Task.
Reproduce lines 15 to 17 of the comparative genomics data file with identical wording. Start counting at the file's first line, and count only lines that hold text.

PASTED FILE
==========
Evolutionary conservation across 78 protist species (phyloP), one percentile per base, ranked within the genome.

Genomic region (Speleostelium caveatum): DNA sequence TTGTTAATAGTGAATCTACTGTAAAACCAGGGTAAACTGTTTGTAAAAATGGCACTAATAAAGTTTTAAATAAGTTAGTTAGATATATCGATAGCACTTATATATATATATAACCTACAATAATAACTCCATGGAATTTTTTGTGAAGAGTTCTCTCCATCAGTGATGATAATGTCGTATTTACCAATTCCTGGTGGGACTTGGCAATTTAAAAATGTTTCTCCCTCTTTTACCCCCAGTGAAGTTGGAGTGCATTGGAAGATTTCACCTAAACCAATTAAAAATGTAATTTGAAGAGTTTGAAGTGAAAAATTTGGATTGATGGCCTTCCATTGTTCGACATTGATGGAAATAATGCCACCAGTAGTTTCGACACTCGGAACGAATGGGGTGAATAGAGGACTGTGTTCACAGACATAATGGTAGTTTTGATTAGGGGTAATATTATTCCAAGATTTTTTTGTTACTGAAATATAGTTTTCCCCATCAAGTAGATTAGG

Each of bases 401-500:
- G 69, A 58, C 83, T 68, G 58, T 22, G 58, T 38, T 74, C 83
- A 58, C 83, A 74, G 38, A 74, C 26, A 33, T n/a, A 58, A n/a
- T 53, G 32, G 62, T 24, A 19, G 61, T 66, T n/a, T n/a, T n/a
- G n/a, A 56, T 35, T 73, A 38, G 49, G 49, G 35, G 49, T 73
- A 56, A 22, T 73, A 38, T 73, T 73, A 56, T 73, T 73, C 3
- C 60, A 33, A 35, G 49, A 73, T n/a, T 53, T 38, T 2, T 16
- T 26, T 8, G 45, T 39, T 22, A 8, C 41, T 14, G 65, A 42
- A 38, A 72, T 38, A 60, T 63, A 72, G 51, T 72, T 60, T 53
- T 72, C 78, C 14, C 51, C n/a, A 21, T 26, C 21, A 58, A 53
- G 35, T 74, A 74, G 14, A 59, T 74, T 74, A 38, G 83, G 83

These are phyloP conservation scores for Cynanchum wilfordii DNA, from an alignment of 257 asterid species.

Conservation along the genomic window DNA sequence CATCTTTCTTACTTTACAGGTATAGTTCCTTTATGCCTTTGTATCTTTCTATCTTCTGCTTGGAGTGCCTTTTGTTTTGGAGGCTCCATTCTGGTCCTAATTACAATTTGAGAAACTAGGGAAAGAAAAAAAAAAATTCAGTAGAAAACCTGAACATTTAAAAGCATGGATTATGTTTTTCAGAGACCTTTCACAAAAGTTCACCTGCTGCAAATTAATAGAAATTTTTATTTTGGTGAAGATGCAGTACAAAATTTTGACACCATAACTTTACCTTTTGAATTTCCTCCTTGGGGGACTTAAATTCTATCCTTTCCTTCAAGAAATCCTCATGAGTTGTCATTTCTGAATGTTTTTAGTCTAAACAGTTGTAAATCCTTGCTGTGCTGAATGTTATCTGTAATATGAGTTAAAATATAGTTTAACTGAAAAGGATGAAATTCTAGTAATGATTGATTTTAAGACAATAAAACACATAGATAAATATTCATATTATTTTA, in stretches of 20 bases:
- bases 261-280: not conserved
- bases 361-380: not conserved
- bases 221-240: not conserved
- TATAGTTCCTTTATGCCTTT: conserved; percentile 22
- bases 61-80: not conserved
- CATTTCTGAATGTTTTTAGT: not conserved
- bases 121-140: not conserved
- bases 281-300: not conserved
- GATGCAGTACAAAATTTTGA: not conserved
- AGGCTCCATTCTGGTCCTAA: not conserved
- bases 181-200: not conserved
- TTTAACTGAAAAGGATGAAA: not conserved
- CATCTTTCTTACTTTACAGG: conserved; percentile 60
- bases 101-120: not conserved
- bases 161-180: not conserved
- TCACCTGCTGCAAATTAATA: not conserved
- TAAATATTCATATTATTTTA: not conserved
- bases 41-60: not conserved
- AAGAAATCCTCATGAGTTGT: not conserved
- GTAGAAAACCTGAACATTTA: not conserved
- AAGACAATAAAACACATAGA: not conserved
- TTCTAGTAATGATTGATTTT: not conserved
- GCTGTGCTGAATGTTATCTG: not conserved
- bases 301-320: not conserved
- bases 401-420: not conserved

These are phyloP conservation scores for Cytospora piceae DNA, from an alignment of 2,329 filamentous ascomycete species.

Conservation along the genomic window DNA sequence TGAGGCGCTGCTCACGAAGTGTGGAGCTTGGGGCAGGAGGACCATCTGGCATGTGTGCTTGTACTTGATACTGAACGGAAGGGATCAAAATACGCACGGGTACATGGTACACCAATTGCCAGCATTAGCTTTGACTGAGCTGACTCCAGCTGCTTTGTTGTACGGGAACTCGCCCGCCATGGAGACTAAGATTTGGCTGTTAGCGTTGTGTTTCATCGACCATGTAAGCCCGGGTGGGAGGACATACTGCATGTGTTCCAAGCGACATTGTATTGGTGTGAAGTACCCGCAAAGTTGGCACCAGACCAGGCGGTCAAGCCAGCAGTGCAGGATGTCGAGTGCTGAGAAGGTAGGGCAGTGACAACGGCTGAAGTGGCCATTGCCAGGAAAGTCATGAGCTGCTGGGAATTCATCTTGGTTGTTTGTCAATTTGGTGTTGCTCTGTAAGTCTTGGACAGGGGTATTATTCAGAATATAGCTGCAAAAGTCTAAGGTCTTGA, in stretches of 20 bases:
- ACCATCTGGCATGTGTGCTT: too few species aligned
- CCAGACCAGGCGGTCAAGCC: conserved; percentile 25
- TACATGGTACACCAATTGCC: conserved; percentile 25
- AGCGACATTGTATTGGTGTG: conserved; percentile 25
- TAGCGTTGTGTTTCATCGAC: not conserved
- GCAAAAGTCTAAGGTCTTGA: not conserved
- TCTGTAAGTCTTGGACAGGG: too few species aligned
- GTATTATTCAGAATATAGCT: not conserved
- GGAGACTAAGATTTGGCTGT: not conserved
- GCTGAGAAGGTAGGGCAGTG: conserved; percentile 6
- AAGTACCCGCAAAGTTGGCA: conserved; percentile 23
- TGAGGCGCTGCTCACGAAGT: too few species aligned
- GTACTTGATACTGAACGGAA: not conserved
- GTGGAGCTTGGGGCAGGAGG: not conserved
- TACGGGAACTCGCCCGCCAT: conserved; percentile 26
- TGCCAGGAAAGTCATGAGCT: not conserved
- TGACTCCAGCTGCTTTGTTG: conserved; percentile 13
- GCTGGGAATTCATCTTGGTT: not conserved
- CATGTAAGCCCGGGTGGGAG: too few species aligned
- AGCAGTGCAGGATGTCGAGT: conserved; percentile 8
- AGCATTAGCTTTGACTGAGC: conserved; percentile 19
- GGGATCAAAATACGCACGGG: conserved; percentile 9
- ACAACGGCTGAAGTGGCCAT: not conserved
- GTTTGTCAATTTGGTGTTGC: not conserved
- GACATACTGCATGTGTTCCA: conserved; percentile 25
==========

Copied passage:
Conservation along the genomic window DNA sequence CATCTTTCTTACTTTACAGGTATAGTTCCTTTATGCCTTTGTATCTTTCTATCTTCTGCTTGGAGTGCCTTTTGTTTTGGAGGCTCCATTCTGGTCCTAATTACAATTTGAGAAACTAGGGAAAGAAAAAAAAAAATTCAGTAGAAAACCTGAACATTTAAAAGCATGGATTATGTTTTTCAGAGACCTTTCACAAAAGTTCACCTGCTGCAAATTAATAGAAATTTTTATTTTGGTGAAGATGCAGTACAAAATTTTGACACCATAACTTTACCTTTTGAATTTCCTCCTTGGGGGACTTAAATTCTATCCTTTCCTTCAAGAAATCCTCATGAGTTGTCATTTCTGAATGTTTTTAGTCTAAACAGTTGTAAATCCTTGCTGTGCTGAATGTTATCTGTAATATGAGTTAAAATATAGTTTAACTGAAAAGGATGAAATTCTAGTAATGATTGATTTTAAGACAATAAAACACATAGATAAATATTCATATTATTTTA, in stretches of 20 bases:
- bases 261-280: not conserved
- bases 361-380: not conserved